DIRECTOR: Don Medford
SUMMARY: Ramos Clemente, a Cuban leader, looks into a mirror in his chambers - a magical mirror that allows him to see the reflection of his prospective assassin.

Serling's commentary on Castro was slightly disturbing. Pre-Columbo Peter Falk and the supporting cast do their best, and while the script is certainly not Serling's weakest, the material is too cliched and ineffectual.

The Grave

STARRING CAST: Lee Marvin, James Best, Strother Martin, Elen Willard, Lee Van Cleef
WRITER: Montgomery Pittman
DIRECTOR: Montgomery Pittman
SUMMARY: An outlaw named Pinto Sykes gets gunned down before a man named Conny Miller, whom he owes a large sum, catches up with him. When Conny visits Pinto's grave, he gets a most unexpected surprise.

Montgomery Pittman's career came to a tragic end when he was only 43 years old. Pittman's involvement with "The Twilight Zone" should have, by rights, been far more than it was. He insisted upon directing his three scripts - "The Grave", "The Last Rites of Jeff Myrtlebank", and "Two", all of which remain popular today. He also directed Serling's "Will the Real Martian Please Stand Up?" and OCee Ritch's "Dead Man's Shoes". His work on all was representation of an enormous - and unique - talent.

"The Grave" is a marvelous tale of the old west, which Twilight Zone tackled on more than one occasion and usually didn't fare as well as this. Like Earl Hamner, Pittman had an ear for how people of a certain place and time talked and acted. A better cast could not have been secured - Lee Marvin as Conny Miller, James Best as the village idiot Johnny Rob, Strother Martin as Mothershed, and Elen Willard as Ione Sykes, sister of the deceased. Her performance is particularly striking. During her mere five minutes of screen time, she displays a multifaceted personality. The level-headed, the inebriated, and ultimately, the most intelligent of the bunch as she delivers the story's shocking punch-line. Her career in TV was also short, with only a few roles to her name ("Perry Mason" and Twilight Zone among them) Just three months later, Best would appear in Twilight Zone again in Pittman's "The Last Rites of Jeff Myrtlebank" in the title role, opposite the idiot brother of his beloved. ""The Dukes of Hazzard" set me free financially," Best recalls, "but I'd like to go to my grave being remembered for something other than the village idiot and Rosco P. Coltrane!"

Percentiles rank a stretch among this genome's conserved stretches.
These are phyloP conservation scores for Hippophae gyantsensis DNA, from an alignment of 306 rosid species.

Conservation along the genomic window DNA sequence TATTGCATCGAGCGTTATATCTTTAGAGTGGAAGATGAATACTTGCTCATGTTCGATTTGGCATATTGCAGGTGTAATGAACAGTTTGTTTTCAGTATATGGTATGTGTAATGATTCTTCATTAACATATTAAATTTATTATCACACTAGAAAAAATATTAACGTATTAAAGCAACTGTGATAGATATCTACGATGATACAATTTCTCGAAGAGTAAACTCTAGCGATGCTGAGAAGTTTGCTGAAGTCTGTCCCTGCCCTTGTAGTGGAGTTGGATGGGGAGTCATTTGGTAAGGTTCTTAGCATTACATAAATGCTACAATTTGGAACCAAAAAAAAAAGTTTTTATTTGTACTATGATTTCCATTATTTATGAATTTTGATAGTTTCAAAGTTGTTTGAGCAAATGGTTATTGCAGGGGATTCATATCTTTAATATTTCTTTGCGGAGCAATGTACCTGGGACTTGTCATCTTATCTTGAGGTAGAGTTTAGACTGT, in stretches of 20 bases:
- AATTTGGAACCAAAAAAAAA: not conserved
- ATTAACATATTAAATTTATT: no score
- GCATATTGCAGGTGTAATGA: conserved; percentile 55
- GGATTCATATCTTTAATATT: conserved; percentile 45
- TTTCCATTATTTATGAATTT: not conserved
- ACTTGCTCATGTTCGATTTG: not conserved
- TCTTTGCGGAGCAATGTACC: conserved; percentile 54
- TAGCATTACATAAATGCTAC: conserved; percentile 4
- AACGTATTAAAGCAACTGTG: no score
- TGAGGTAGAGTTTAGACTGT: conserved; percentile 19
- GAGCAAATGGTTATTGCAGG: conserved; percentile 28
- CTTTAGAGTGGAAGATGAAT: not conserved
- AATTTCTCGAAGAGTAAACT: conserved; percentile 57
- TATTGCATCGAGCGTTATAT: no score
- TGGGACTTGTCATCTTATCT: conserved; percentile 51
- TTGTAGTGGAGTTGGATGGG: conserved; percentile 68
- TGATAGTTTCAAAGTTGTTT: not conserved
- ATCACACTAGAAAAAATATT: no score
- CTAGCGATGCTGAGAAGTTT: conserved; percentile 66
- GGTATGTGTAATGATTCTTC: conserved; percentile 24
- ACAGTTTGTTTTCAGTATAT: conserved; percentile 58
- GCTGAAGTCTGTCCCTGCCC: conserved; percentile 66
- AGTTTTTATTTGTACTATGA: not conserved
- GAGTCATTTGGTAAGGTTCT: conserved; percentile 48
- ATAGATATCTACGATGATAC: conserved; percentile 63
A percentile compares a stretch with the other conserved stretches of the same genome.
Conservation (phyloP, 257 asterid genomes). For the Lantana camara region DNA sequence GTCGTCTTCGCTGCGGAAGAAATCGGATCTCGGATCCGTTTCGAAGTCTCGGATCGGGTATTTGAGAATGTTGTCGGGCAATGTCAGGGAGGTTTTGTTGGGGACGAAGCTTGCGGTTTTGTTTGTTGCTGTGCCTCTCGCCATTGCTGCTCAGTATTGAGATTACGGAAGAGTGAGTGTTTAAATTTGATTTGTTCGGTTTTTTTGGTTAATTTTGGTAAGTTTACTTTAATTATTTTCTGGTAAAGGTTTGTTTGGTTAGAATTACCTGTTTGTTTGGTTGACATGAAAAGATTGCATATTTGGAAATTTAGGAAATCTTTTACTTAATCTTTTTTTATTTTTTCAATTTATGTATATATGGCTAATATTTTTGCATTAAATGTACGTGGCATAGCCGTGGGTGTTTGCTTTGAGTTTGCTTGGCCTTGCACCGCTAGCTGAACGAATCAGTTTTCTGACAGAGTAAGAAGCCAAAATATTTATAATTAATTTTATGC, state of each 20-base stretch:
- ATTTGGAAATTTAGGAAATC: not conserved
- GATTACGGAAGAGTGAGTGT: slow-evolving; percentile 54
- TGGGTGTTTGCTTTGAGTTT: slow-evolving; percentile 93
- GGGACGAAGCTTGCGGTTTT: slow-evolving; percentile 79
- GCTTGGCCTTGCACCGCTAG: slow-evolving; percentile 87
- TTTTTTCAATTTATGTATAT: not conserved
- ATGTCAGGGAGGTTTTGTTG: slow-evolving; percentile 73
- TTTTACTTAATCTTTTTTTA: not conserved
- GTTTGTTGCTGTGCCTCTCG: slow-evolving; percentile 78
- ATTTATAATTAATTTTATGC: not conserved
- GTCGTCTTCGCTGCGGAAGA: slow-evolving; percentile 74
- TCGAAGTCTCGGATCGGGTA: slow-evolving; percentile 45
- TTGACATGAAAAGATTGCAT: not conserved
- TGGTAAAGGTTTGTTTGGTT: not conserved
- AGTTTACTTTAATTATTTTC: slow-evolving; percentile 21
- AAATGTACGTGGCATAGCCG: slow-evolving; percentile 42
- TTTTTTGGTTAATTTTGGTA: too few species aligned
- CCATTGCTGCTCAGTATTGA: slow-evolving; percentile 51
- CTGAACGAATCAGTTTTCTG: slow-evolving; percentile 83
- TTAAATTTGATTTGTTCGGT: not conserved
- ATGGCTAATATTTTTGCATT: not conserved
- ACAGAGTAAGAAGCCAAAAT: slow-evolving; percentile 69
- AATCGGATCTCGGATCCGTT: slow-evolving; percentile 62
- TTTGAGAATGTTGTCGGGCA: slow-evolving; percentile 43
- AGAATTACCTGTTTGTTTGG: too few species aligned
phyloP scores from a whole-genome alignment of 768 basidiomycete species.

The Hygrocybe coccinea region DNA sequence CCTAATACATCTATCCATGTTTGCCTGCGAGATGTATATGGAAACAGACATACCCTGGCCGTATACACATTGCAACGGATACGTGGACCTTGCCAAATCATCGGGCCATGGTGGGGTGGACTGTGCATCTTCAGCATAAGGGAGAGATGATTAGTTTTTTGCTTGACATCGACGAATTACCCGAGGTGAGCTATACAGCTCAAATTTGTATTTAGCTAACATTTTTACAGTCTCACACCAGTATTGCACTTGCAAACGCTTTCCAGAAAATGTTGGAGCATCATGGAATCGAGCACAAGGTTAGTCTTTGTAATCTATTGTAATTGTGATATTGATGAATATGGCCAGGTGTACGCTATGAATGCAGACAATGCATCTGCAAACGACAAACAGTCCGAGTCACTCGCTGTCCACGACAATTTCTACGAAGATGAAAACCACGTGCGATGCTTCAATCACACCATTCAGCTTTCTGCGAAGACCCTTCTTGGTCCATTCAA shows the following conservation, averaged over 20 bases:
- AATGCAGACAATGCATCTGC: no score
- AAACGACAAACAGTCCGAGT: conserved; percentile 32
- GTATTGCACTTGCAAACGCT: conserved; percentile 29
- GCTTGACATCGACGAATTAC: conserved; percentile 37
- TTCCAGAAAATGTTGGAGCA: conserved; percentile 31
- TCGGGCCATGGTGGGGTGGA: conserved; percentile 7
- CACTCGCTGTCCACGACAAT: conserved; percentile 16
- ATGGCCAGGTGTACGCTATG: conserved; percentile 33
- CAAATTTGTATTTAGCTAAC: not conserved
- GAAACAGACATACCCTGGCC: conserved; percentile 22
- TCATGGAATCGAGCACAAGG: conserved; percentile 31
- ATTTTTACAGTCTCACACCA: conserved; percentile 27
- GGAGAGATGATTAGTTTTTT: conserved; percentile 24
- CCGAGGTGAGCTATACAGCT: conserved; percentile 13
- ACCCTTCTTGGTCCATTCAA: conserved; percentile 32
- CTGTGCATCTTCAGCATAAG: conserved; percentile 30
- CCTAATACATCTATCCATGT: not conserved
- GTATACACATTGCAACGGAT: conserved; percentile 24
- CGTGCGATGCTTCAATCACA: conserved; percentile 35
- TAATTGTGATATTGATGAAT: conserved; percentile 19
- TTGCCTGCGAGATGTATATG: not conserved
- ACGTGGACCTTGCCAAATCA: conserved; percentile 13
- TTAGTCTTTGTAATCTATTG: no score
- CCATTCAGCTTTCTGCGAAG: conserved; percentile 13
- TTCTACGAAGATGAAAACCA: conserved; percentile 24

It's a Good Life

STARRING CAST: Bill Mumy, John Larch, Cloris Leachman, Alice Frost, Don Keefer
WRITER: Rod Serling, based on a story by Jerome Bixby
DIRECTOR: James Sheldon